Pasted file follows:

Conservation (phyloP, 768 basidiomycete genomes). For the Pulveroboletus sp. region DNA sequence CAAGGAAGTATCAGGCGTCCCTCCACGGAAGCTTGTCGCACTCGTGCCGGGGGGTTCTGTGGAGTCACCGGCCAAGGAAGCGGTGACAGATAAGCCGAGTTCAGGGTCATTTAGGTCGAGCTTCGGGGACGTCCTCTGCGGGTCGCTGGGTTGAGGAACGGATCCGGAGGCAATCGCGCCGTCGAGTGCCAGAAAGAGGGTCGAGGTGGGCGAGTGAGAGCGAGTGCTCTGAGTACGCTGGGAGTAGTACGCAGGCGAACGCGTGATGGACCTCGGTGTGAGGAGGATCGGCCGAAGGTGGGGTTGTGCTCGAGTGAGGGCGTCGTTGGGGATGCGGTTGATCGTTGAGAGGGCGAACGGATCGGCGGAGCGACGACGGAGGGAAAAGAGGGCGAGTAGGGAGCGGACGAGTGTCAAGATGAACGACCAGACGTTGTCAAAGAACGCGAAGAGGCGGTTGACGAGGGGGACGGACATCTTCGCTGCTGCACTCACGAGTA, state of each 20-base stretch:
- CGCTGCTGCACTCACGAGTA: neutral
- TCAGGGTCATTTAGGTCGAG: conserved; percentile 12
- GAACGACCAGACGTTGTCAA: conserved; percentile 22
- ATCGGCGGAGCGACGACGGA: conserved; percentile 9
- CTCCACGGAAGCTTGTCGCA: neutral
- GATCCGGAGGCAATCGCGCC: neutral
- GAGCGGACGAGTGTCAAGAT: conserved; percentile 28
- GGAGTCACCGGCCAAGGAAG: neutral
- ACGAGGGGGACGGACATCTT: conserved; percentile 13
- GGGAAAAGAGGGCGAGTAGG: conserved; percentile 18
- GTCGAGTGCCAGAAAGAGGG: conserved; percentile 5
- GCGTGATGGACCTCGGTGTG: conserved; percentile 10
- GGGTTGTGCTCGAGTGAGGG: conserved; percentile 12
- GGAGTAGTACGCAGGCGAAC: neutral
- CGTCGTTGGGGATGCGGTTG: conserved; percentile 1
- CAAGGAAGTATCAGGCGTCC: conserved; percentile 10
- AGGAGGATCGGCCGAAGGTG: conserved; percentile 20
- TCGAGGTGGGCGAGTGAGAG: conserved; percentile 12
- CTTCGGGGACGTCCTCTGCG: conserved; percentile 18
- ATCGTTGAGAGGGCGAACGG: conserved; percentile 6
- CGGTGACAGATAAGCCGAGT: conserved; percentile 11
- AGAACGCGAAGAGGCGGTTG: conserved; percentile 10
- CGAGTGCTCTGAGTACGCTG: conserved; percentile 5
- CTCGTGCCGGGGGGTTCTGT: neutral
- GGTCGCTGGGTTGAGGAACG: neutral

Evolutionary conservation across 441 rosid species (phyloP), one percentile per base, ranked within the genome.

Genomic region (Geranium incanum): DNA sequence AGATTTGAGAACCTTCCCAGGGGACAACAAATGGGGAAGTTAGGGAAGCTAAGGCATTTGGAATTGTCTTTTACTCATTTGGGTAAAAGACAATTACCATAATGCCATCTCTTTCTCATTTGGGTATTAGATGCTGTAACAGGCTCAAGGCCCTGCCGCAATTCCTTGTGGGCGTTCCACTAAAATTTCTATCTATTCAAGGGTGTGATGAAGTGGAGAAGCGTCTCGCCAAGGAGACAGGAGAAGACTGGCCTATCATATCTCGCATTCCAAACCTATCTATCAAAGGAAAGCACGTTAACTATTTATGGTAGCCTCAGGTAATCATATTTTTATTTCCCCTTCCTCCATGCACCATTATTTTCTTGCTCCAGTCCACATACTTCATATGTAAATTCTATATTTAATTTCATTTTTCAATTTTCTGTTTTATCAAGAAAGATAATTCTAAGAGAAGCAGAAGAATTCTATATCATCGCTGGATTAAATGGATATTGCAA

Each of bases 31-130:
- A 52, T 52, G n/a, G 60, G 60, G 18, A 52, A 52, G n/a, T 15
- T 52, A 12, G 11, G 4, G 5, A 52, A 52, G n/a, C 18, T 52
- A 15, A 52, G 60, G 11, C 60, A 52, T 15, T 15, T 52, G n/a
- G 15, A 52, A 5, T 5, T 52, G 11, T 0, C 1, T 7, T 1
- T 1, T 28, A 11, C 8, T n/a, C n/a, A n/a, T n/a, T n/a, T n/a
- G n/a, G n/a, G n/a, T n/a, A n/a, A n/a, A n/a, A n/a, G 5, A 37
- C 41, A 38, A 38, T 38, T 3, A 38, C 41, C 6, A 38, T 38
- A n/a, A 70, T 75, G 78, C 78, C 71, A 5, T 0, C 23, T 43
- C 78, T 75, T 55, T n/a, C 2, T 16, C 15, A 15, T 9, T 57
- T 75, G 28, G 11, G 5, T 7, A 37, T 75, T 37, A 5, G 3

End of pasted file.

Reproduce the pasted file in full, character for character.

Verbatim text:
Conservation (phyloP, 768 basidiomycete genomes). For the Pulveroboletus sp. region DNA sequence CAAGGAAGTATCAGGCGTCCCTCCACGGAAGCTTGTCGCACTCGTGCCGGGGGGTTCTGTGGAGTCACCGGCCAAGGAAGCGGTGACAGATAAGCCGAGTTCAGGGTCATTTAGGTCGAGCTTCGGGGACGTCCTCTGCGGGTCGCTGGGTTGAGGAACGGATCCGGAGGCAATCGCGCCGTCGAGTGCCAGAAAGAGGGTCGAGGTGGGCGAGTGAGAGCGAGTGCTCTGAGTACGCTGGGAGTAGTACGCAGGCGAACGCGTGATGGACCTCGGTGTGAGGAGGATCGGCCGAAGGTGGGGTTGTGCTCGAGTGAGGGCGTCGTTGGGGATGCGGTTGATCGTTGAGAGGGCGAACGGATCGGCGGAGCGACGACGGAGGGAAAAGAGGGCGAGTAGGGAGCGGACGAGTGTCAAGATGAACGACCAGACGTTGTCAAAGAACGCGAAGAGGCGGTTGACGAGGGGGACGGACATCTTCGCTGCTGCACTCACGAGTA, state of each 20-base stretch:
- CGCTGCTGCACTCACGAGTA: neutral
- TCAGGGTCATTTAGGTCGAG: conserved; percentile 12
- GAACGACCAGACGTTGTCAA: conserved; percentile 22
- ATCGGCGGAGCGACGACGGA: conserved; percentile 9
- CTCCACGGAAGCTTGTCGCA: neutral
- GATCCGGAGGCAATCGCGCC: neutral
- GAGCGGACGAGTGTCAAGAT: conserved; percentile 28
- GGAGTCACCGGCCAAGGAAG: neutral
- ACGAGGGGGACGGACATCTT: conserved; percentile 13
- GGGAAAAGAGGGCGAGTAGG: conserved; percentile 18
- GTCGAGTGCCAGAAAGAGGG: conserved; percentile 5
- GCGTGATGGACCTCGGTGTG: conserved; percentile 10
- GGGTTGTGCTCGAGTGAGGG: conserved; percentile 12
- GGAGTAGTACGCAGGCGAAC: neutral
- CGTCGTTGGGGATGCGGTTG: conserved; percentile 1
- CAAGGAAGTATCAGGCGTCC: conserved; percentile 10
- AGGAGGATCGGCCGAAGGTG: conserved; percentile 20
- TCGAGGTGGGCGAGTGAGAG: conserved; percentile 12
- CTTCGGGGACGTCCTCTGCG: conserved; percentile 18
- ATCGTTGAGAGGGCGAACGG: conserved; percentile 6
- CGGTGACAGATAAGCCGAGT: conserved; percentile 11
- AGAACGCGAAGAGGCGGTTG: conserved; percentile 10
- CGAGTGCTCTGAGTACGCTG: conserved; percentile 5
- CTCGTGCCGGGGGGTTCTGT: neutral
- GGTCGCTGGGTTGAGGAACG: neutral

Evolutionary conservation across 441 rosid species (phyloP), one percentile per base, ranked within the genome.

Genomic region (Geranium incanum): DNA sequence AGATTTGAGAACCTTCCCAGGGGACAACAAATGGGGAAGTTAGGGAAGCTAAGGCATTTGGAATTGTCTTTTACTCATTTGGGTAAAAGACAATTACCATAATGCCATCTCTTTCTCATTTGGGTATTAGATGCTGTAACAGGCTCAAGGCCCTGCCGCAATTCCTTGTGGGCGTTCCACTAAAATTTCTATCTATTCAAGGGTGTGATGAAGTGGAGAAGCGTCTCGCCAAGGAGACAGGAGAAGACTGGCCTATCATATCTCGCATTCCAAACCTATCTATCAAAGGAAAGCACGTTAACTATTTATGGTAGCCTCAGGTAATCATATTTTTATTTCCCCTTCCTCCATGCACCATTATTTTCTTGCTCCAGTCCACATACTTCATATGTAAATTCTATATTTAATTTCATTTTTCAATTTTCTGTTTTATCAAGAAAGATAATTCTAAGAGAAGCAGAAGAATTCTATATCATCGCTGGATTAAATGGATATTGCAA

Each of bases 31-130:
- A 52, T 52, G n/a, G 60, G 60, G 18, A 52, A 52, G n/a, T 15
- T 52, A 12, G 11, G 4, G 5, A 52, A 52, G n/a, C 18, T 52
- A 15, A 52, G 60, G 11, C 60, A 52, T 15, T 15, T 52, G n/a
- G 15, A 52, A 5, T 5, T 52, G 11, T 0, C 1, T 7, T 1
- T 1, T 28, A 11, C 8, T n/a, C n/a, A n/a, T n/a, T n/a, T n/a
- G n/a, G n/a, G n/a, T n/a, A n/a, A n/a, A n/a, A n/a, G 5, A 37
- C 41, A 38, A 38, T 38, T 3, A 38, C 41, C 6, A 38, T 38
- A n/a, A 70, T 75, G 78, C 78, C 71, A 5, T 0, C 23, T 43
- C 78, T 75, T 55, T n/a, C 2, T 16, C 15, A 15, T 9, T 57
- T 75, G 28, G 11, G 5, T 7, A 37, T 75, T 37, A 5, G 3